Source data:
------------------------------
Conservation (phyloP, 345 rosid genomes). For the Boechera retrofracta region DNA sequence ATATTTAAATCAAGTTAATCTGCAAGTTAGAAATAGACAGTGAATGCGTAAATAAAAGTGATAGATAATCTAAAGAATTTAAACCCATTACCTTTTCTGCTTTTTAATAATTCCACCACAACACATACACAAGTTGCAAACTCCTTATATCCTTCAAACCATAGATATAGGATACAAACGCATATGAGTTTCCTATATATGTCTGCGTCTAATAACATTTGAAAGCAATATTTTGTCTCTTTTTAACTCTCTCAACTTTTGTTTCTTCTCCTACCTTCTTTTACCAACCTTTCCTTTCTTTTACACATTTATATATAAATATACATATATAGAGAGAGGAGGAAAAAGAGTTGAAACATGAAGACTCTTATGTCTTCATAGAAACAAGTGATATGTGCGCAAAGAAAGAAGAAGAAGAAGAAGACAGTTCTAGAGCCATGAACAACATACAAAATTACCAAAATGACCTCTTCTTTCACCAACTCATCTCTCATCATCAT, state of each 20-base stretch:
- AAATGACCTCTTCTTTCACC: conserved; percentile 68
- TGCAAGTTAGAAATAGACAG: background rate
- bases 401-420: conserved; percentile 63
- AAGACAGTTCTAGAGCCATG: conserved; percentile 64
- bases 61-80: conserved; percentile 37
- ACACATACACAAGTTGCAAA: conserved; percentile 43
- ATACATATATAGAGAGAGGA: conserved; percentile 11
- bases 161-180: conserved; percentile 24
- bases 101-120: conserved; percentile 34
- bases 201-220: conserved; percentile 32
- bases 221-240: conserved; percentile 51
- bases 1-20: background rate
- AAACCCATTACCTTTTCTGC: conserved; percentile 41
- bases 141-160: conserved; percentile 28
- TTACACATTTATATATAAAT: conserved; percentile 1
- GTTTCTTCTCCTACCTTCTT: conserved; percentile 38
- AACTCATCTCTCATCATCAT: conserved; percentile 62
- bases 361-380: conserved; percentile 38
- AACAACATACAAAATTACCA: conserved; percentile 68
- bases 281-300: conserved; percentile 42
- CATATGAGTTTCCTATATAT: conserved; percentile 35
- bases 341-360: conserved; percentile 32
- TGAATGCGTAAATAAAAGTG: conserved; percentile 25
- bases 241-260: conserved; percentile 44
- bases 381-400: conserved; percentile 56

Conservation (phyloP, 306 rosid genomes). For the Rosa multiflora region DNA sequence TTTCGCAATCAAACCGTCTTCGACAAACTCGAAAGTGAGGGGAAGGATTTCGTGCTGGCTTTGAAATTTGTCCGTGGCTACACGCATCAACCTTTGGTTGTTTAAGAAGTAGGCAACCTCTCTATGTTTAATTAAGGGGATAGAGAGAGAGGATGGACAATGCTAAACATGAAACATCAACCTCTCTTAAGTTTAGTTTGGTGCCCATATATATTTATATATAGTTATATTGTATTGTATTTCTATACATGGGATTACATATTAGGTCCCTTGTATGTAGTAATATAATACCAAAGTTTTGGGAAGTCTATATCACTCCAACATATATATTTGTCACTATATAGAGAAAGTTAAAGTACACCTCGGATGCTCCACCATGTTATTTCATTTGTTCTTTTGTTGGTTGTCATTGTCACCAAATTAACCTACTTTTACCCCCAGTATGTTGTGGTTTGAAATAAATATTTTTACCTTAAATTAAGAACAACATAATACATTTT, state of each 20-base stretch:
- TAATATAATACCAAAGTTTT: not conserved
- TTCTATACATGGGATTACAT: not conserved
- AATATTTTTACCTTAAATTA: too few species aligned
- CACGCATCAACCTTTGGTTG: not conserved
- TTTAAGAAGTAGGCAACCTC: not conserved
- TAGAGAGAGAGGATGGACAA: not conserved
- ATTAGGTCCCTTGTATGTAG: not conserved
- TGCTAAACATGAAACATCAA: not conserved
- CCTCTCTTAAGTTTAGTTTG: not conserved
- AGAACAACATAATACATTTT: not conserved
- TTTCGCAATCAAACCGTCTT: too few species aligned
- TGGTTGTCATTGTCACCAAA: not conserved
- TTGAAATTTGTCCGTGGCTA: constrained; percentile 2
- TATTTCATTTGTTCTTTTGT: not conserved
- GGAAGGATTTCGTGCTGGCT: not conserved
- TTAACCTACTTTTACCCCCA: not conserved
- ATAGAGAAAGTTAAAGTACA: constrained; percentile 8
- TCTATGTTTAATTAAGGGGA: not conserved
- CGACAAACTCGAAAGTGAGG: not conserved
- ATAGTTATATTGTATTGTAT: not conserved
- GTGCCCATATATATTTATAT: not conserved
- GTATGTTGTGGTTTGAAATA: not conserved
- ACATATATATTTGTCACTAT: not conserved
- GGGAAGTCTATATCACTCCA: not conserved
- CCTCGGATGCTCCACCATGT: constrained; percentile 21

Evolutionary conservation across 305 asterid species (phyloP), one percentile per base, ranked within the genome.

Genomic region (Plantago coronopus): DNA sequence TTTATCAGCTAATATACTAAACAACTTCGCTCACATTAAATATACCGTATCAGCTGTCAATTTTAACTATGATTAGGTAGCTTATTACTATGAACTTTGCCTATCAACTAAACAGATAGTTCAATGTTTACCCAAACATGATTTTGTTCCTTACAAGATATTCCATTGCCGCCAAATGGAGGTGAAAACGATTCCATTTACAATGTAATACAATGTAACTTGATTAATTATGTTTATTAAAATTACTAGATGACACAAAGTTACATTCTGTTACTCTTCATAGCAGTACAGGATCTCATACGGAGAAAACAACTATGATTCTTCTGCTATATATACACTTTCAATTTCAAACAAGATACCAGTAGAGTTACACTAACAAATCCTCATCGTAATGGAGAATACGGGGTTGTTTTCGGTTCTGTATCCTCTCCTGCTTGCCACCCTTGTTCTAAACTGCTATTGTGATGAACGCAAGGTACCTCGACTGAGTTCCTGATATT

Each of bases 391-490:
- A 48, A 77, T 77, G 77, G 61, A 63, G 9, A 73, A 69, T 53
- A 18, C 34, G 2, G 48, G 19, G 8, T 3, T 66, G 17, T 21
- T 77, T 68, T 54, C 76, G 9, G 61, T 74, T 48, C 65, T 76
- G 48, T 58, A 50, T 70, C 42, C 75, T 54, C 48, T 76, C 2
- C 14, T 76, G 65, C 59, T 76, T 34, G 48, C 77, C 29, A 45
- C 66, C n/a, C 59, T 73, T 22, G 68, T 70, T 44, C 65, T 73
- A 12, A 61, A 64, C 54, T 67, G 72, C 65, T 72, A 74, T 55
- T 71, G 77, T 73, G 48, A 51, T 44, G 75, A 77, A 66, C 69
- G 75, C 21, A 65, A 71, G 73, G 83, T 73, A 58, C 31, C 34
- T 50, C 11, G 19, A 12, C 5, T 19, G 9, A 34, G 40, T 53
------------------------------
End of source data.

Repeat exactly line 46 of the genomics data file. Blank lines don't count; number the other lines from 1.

- CGACAAACTCGAAAGTGAGG: not conserved